That’s the time it took for a flight on Qantas Airways to sell.
A flight that takes off in Sydney, flies for seven hours and returns to Sydney.
Welcome to the new world of Flights To Nowhere.
With the coronavirus pandemic still mad and travel restrictions in place, several airlines are catering to those still looking to get on a plane while flying to nowhere. Qantas, Taiwan’s EVA, Singapore Airlines, and Japan’s ANA have all flown to nowhere or are about to do so.
For Qantas, the flight that left Sydney was “possibly the best-selling flight in Qantas history,” airline CEO Alan Joyce said in a statement. “People are clearly missing out on traveling and experiencing the airplane. If the demand is there, we will certainly consider doing more of these scenic flights while we all wait for the borders to open. ”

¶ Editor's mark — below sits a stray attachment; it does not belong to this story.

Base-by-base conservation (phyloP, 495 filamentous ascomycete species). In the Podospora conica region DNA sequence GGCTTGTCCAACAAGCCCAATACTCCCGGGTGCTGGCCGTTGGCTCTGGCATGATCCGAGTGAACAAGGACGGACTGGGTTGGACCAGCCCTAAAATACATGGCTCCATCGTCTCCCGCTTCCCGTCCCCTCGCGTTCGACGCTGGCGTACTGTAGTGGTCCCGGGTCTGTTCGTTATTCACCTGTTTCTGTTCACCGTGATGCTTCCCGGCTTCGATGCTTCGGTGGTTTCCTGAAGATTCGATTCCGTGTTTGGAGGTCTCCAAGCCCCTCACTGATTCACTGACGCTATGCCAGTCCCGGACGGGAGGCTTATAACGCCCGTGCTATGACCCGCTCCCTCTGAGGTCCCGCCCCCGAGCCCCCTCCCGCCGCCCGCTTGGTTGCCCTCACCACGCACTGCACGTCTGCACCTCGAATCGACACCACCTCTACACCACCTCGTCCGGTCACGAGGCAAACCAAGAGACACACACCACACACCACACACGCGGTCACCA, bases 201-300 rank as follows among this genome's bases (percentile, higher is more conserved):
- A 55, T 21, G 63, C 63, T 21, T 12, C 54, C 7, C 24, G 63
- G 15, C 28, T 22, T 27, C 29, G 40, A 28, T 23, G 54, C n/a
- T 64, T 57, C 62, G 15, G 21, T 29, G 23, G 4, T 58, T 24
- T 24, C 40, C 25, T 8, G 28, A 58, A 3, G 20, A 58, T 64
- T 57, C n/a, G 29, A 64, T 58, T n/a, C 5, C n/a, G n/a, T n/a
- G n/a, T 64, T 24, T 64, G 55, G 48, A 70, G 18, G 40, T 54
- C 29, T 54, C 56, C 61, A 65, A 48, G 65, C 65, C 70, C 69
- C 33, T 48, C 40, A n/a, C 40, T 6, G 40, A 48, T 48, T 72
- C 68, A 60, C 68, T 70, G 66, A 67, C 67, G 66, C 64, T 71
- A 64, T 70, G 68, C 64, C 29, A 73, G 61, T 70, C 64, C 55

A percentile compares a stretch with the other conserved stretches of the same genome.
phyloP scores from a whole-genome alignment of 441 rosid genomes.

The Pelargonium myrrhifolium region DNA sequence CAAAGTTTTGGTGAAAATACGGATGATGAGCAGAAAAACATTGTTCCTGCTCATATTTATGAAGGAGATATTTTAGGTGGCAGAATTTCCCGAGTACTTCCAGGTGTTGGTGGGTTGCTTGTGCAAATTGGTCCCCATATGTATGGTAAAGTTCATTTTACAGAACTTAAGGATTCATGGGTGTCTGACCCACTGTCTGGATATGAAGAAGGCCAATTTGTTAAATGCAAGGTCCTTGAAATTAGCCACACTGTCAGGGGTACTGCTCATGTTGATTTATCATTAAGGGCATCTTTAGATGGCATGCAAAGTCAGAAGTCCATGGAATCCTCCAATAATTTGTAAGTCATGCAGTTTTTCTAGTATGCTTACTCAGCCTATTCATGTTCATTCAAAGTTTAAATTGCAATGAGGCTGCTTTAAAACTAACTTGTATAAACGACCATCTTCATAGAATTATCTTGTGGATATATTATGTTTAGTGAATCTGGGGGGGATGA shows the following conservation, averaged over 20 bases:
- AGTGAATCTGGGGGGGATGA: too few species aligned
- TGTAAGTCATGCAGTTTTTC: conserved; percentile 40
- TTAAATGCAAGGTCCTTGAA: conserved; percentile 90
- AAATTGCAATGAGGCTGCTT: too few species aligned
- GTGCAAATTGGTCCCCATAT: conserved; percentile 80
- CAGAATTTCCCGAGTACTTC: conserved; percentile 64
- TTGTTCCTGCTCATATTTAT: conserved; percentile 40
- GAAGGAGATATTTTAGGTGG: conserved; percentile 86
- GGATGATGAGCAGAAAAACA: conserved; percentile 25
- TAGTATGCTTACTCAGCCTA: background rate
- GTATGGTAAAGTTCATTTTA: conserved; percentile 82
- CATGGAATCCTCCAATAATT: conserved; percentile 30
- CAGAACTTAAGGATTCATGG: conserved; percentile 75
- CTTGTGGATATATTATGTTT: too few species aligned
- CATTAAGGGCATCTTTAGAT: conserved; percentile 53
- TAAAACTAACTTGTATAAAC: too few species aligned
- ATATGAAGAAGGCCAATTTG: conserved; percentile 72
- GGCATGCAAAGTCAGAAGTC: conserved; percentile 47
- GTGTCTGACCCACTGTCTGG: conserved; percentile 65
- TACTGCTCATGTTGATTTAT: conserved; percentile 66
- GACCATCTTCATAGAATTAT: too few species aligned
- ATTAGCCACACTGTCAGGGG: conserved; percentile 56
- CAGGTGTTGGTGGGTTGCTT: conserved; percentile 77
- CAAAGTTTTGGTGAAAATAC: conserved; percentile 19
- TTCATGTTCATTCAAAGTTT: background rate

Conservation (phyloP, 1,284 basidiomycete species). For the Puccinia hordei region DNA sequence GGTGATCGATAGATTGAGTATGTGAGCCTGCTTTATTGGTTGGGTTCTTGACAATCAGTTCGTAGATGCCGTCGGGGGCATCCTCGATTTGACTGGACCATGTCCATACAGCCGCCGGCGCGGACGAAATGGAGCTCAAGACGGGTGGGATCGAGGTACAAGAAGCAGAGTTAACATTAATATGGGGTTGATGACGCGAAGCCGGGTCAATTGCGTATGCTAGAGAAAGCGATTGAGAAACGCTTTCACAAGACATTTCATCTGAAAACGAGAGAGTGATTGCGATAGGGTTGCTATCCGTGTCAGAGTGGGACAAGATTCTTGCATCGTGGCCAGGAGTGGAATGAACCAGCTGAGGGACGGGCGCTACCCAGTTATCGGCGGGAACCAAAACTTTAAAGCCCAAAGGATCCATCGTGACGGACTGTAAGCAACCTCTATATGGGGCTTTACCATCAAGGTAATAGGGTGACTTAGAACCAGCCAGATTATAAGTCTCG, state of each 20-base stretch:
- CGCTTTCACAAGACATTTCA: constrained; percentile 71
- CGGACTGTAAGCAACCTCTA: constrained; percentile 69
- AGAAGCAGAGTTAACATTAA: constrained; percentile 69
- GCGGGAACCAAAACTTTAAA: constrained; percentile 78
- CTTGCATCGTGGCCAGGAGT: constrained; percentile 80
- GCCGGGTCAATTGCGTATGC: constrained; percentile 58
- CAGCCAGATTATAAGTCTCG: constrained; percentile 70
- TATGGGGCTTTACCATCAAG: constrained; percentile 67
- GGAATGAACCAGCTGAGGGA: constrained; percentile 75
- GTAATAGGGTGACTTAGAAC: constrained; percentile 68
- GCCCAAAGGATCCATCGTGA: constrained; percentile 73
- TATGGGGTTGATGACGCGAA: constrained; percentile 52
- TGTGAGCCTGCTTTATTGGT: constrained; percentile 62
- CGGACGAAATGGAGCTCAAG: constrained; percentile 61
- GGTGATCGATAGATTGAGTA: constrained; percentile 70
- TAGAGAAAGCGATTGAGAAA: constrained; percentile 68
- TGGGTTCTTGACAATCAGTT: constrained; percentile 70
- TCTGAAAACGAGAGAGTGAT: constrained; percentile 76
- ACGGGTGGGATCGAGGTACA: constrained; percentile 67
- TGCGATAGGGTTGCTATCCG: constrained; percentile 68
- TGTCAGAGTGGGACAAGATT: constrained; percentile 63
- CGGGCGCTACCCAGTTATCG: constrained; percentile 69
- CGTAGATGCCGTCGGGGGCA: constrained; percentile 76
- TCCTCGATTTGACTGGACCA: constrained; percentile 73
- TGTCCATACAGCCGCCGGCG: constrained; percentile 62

According to CNN, the seven-hour scenic flight will complete a giant loop crossing Queensland and the Gold Coast, New South Wales and the country’s remote outback areas. Travelers should be able to spot famous Australian attractions, including Sydney Harbor and the Great Barrier Reef. The jet will perform a low-level flyover over some landmarks, including Uluru and Bondi Beach.
Special on-board entertainment is also promised, including a surprise celebrity.
The Boeing 787 Dreamliner used is typically reserved for intercontinental travel across continents, and CNN noted that the aircraft is known for its large windows, making it ideal for sightseeing at 30,000 feet.
USA Today reported that Americans who want the same experience can – sort of. A California company offers its own nostalgic flights to nowhere called “The Pan Am Experience,” which take passengers on simulated flights in the hull of the old 747 that is now used for movie sets.
Video: Asian travelers take “flights to nowhere” (Reuters)
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